Difficult decisions don’t have to end in dysfunction or tragedy – actually, many end well after respectful, constructive debate and due diligence amongst a team of trusting and collaborative leaders.

A board member’s duty is to lead their nonprofit in the same way they would their own company. If this is done effectively, putting ego and conflicts and indifference aside, they will find they can create a healthy and meaningful board environment and a thriving nonprofit. (Check out the Ohio Attorney General’s website for a thorough overview – it’s well-written and compelling, something that should be included in every new board member’s orientation.)

The board ecosystem: creating healthy and effective board leaders

No one sets out to swing and miss as a board member. Every volunteer starts off with the best of intentions of doing good and contributing in meaningful and even transformational ways.

But often, usually early in their volunteer experience, they don’t know the signs of a healthy board. It’s very easy to think things are good because they know some of the other board members or respect the staff leadership. Or they’re simply passionate about the mission.

But board volunteers do themselves and the organization a huge disservice by not asking the right questions before they join and even after they’re members. The process for continual board improvement is exactly that, a process. And it requires that board members stop and intentionally identify the issues or deficiencies getting in the way. It then requires they put a concerted strategy for improvement in place.

How is that done? With annual evaluations that measure board performance against best practices and evolving governance standards.

Our firm consults with high-performing and struggling boards alike, and finds each of them to be their own ecosystems – a mix of personalities, various skills and expertise, diverse mindsets and experiences. Some members have many years of experience and acumen while others with much less. The differences can be good but also underscore the need for a framework for success.

Your framework for leadership success: the PEARL

Years ago our firm created a model for effective board governance, one that our clients say grounds them at each and every turn. This model will help you set up a dynamic board, adjust what has changed or morphed within a current board or provide a reminder of the framework and guardrails that are essential for every healthy, functioning board.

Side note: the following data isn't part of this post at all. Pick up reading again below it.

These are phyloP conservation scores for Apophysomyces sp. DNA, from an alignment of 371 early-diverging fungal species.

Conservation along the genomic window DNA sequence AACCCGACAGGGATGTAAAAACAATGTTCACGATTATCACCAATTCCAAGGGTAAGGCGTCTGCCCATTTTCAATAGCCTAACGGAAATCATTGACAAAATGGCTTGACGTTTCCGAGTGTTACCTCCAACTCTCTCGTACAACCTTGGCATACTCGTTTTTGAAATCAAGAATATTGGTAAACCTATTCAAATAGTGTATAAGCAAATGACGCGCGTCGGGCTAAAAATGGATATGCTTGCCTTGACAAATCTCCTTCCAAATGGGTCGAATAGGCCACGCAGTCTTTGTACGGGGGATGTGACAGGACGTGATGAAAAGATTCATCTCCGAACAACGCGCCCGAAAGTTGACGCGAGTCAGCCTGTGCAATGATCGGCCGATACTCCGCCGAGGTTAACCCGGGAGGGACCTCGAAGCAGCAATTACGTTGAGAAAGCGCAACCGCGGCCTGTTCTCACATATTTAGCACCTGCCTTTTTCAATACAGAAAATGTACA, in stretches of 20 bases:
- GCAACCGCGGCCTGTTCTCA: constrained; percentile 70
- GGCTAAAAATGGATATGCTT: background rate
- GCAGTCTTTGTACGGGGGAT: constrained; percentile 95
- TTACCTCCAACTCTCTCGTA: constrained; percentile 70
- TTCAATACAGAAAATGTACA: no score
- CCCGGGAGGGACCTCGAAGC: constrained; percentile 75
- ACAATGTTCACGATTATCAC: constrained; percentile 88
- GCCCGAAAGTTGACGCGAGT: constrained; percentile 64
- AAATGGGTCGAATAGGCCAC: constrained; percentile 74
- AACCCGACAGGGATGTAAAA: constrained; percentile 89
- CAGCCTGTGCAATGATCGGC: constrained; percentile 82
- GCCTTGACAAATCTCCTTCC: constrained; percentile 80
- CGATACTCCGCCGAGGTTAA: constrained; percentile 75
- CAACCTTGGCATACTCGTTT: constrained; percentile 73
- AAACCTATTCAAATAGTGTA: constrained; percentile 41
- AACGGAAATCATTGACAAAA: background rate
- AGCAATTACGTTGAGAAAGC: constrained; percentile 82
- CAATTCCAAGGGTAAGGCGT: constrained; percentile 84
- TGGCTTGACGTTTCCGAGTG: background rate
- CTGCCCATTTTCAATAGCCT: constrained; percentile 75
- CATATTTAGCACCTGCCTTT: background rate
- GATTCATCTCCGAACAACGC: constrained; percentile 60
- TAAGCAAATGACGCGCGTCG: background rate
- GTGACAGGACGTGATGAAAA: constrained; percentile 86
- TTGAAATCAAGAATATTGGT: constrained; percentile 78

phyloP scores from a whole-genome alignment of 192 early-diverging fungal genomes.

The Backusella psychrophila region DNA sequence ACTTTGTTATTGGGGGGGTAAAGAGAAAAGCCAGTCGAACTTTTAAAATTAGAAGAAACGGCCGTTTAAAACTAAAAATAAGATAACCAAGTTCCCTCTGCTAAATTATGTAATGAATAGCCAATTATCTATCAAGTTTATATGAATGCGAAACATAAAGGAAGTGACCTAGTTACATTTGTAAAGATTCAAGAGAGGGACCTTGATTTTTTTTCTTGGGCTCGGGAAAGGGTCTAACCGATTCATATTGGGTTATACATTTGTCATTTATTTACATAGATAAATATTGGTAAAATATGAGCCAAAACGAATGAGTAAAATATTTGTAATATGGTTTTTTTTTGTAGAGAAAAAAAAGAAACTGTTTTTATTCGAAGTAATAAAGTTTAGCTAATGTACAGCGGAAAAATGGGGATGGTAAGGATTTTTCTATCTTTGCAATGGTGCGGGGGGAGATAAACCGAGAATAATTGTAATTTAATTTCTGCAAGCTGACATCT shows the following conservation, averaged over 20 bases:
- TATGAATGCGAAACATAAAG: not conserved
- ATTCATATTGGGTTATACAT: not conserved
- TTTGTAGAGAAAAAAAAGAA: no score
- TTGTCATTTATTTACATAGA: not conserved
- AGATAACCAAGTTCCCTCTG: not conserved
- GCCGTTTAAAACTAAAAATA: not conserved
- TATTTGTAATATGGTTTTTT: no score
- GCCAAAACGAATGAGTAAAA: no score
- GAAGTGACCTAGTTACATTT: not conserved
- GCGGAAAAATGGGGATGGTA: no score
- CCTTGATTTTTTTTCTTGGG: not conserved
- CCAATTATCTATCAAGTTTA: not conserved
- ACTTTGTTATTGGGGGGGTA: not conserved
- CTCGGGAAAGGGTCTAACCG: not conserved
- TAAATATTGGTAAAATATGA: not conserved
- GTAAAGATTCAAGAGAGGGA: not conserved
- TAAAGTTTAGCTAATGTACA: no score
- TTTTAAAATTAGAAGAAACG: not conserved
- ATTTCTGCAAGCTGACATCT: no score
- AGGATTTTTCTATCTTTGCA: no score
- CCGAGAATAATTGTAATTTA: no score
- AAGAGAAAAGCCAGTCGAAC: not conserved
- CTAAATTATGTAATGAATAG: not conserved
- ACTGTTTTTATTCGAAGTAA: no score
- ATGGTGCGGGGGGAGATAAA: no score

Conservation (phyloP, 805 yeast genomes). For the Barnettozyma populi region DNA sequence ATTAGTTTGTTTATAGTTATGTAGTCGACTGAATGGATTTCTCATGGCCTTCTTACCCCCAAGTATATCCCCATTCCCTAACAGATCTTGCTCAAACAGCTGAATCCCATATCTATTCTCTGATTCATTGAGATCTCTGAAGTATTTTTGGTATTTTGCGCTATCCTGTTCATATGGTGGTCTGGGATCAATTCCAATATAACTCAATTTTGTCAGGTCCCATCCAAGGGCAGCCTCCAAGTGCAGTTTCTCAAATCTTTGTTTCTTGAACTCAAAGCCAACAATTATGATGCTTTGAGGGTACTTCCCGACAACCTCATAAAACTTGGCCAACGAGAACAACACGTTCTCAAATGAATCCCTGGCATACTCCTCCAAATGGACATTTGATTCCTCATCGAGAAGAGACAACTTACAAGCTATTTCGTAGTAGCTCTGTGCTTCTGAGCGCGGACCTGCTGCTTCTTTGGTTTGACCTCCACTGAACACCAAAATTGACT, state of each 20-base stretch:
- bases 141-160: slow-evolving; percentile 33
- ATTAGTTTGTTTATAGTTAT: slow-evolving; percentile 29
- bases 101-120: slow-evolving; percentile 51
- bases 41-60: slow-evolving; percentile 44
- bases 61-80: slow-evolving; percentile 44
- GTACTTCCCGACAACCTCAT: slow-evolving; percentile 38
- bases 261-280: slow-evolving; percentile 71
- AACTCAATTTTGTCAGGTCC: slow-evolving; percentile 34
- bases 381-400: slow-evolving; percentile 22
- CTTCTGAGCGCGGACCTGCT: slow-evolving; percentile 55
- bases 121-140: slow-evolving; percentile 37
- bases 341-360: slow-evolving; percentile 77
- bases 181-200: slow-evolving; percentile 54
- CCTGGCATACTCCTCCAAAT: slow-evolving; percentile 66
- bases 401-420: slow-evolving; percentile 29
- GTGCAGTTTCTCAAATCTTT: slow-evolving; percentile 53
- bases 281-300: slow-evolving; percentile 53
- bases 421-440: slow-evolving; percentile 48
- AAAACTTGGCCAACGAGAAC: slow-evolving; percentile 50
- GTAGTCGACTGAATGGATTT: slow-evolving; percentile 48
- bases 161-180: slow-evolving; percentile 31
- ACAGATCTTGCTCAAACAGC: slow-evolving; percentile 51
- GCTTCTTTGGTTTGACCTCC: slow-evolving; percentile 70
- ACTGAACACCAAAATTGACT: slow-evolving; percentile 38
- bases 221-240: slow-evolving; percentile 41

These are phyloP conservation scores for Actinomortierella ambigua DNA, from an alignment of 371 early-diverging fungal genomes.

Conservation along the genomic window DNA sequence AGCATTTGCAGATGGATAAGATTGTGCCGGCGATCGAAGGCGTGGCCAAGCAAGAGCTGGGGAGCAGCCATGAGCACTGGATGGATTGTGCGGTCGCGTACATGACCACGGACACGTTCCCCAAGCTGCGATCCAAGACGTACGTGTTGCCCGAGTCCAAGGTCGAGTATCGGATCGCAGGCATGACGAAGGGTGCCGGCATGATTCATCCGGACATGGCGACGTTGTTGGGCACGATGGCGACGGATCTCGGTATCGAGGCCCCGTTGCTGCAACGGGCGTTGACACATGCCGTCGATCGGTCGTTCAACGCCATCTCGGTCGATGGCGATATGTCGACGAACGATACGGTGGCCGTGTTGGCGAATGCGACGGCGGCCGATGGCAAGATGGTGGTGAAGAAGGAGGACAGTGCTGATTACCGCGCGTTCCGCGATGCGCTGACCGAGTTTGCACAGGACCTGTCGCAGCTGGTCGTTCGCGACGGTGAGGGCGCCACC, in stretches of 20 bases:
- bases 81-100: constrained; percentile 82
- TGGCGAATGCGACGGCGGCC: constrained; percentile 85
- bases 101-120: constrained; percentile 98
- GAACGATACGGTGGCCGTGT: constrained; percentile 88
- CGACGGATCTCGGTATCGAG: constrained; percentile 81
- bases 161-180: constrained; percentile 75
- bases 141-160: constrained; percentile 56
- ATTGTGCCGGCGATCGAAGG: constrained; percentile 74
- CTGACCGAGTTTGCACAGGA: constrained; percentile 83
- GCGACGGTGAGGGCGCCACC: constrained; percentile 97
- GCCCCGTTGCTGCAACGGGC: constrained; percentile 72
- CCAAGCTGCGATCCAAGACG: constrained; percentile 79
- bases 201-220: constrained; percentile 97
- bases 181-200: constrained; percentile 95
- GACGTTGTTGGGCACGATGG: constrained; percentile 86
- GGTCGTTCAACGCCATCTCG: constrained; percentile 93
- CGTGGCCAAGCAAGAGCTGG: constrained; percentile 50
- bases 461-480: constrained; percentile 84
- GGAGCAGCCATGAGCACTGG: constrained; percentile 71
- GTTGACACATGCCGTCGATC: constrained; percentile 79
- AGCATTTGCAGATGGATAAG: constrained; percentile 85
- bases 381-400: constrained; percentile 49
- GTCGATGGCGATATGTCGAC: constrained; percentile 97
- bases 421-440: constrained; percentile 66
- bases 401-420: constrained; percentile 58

We refer to it as the PEARL: Purpose, Education, Architecture, Results and Leadership.

PEARL represents the five key areas that keep boards in-tune with their role, their responsibilities and their ability to see opportunities and challenges more clearly.

I would encourage you to read our Model for Effective Board Governance to appreciate how these five facets of board governance can elevate not only your experience as a board leader but also the well-being of the nonprofit you’ve chosen to serve.

I wish the Surfside tragedy didn’t happen. I wish we could magically rewind the video and steer the situation toward a different outcome. But it did happen and we are here together, grieving alongside that community.

It seems important to create some kind of order out of the chaos. For me, it has reminded me to take very seriously the position I hold as board member. To underscore the responsibility and seriousness of the role to every board member I recruit or train or consult. Not in a “scared straight” sort of way, because there’s beauty in organic lessons and mistakes, but in a genuinely transparent way. No sugar-coating it so someone says yes.

Even if this means feeling a bit vulnerable or uncomfortable or, more often than not, being incredibly present in board meetings.

No more multi-tasking, arriving on autopilot, taking things personally or being MIA the 29 days between meetings.

There’s too much at stake.

Aly

Aly Sterling